Relearning our relationships to the Earth: Rebecca Solnit’s ecofeminism

Henwood, Daisy (2019) Relearning our relationships to the Earth: Rebecca Solnit’s ecofeminism. Doctoral thesis, University of East Anglia.

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Abstract

This thesis argues that Rebecca Solnit’s book-length works offer ways of rethinking human relationships to/on the earth in an era of climate crisis. Savage Dreams (1994), Wanderlust (1999), A Field Guide to Getting Lost (2005), and The Faraway Nearby (2013) contain autobiographical accounts of Solnit’s relationship to the earth, as well as documenting Solnit’s environmental and feminist activism over the last twenty years. Using an ecofeminist framework that focuses on ethics of care and connection in the face of destructive and dominant forces such as capitalism, patriarchy, and colonialism, I argue that Solnit’s work not only documents environmental activism, but becomes part of that activism itself by suggesting alternative ways of living in an era of climate crisis.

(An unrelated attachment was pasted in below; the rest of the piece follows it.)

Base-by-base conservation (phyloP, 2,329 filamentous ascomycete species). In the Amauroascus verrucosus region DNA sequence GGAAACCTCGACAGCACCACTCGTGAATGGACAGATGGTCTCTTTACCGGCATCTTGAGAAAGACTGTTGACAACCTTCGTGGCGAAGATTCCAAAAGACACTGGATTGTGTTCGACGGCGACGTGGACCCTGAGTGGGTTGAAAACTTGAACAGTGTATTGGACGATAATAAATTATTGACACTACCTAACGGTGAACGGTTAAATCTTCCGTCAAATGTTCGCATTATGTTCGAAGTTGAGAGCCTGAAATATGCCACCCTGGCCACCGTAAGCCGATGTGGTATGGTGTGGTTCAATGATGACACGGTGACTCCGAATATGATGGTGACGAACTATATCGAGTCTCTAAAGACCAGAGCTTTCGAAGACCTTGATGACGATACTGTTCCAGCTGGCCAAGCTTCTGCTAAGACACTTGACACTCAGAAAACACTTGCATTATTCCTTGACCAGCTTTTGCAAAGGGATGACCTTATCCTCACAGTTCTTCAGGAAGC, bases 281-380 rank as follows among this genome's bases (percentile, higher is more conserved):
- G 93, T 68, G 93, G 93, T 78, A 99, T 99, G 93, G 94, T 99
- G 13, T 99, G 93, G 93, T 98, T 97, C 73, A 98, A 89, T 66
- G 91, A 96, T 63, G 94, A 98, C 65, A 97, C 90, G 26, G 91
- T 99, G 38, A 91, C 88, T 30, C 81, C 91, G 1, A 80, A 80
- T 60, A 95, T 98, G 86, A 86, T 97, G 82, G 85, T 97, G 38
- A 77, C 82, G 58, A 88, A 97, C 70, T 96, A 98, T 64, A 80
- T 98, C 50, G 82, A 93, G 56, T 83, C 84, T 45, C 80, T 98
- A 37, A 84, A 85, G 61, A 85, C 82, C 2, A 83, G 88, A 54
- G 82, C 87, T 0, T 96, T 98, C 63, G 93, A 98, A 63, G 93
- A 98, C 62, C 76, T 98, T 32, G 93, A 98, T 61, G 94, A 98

Reading these texts in terms of the wilderness (chapter one), the desert (chapter two), the city (chapter three) and the road (chapter four), I consider the ways place is both central to Solnit’s work, and a representational tool within it. I thus discuss both Solnit’s content and form on ecofeminist terms, demonstrating that Solnit’s work against dominant power structures goes beyond merely recounting her own experiences of activism; the stylistic connections, wanderings, and affective resonances of Solnit’s works suggest and promote new ways of relating to the earth.

I therefore offer an extended critical engagement with Solnit’s work in order to argue for the increasing importance of her book-length works in the face of planetary uncertainty and unpredictability. I demonstrate the ways Solnit’s writing confronts and accepts these uncertainties, thus refusing the denial and despair that so often characterises climate change discourse. Instead, Solnit’s radically connective ecofeminist narratives are mobilising and moving in their commitment to reconfiguring human-human and human-nonhuman relationships in the face of climate breakdown.

Item Type: Thesis (Doctoral)
Faculty \ School: Faculty of Arts and Humanities > School of Art, Media and American Studies
Depositing User: Jennifer Whitaker
Date Deposited: 10 Mar 2020 15:13
Last Modified: 10 Mar 2020 15:13
URI: https://ueaeprints.uea.ac.uk/id/eprint/74470
DOI:

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